Immersive experiences won’t stop at ambient computing, Gartner believes.  Augmented reality (AR) and virtual reality (VR) are likely to permeate multiple verticals, including healthcare.

While current AR and VR technologies are still in their infancies, there may be promising use cases in surgical interventions, patient engagement techniques, and medical training.

Reliance on the simulated environment could grow to include more “digital twins” of real-world entities and systems.  Digital replications of buildings, assets, and human movement patterns will allow analysts to understand how people and objects flow through physical environments.

These strategies are already in use in the healthcare industry.  Health systems have started to digitally tag assets such as laptops, tablets, and medical supplies, to prevent losses or misplacements, while staff members often carry badges with RFID tags to ensure they are easily located if necessary.

“Over time, digital representations of virtually every aspect of our world will be connected dynamically with their real-world counterparts and with one another and infused with AI-based capabilities to enable advanced simulation, operation and analysis,” said Cearley.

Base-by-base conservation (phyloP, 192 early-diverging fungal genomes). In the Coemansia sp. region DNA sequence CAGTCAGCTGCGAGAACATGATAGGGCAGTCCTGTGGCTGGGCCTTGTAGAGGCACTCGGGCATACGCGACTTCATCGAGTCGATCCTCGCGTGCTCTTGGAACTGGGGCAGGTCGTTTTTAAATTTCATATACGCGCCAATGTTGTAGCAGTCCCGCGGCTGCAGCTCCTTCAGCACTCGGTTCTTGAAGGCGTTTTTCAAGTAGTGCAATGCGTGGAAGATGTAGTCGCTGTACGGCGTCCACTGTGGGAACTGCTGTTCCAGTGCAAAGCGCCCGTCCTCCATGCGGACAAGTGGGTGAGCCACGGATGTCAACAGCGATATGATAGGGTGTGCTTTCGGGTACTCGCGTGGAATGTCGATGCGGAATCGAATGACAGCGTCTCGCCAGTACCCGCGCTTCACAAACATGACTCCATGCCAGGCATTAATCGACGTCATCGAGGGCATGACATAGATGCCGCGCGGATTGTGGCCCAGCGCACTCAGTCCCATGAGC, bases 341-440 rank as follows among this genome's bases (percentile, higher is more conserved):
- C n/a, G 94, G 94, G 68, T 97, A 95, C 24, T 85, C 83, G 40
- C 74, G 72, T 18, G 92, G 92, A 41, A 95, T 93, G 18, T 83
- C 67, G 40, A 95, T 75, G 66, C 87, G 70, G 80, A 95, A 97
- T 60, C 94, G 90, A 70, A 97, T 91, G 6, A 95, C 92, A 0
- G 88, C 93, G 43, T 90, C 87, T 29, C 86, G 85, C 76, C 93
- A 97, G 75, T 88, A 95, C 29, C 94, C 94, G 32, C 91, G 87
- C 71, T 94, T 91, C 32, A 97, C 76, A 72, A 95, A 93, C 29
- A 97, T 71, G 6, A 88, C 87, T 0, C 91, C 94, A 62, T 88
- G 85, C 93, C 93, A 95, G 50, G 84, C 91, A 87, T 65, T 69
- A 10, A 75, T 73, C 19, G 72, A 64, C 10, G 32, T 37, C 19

“City planners, digital marketers, healthcare professionals and industrial planners will all benefit from this long-term shift to the integrated digital twin world.”

Over the next five years, these approaches will combine with data management methodologies like blockchain to create trusted, accurate, and real-time insights.

By 2020, up to 80 percent of digital business solutions and new business ecosystems will require “real-time situational awareness” to create an adaptive, proactive environment, says Gartner.

Meeting the challenges of these emerging technologies will require healthcare organizations to significantly enhance their big data competencies by removing data siloes that prevent access to important data assets, implement comprehensive data governance initiatives, and adopt organizational practices that promote the value an analytical approach to patient care.

Successfully harnessing the potential of machine learning as it evolves into true artificial intelligence will position organizations well for financial security and better care quality in a rapidly changing industry.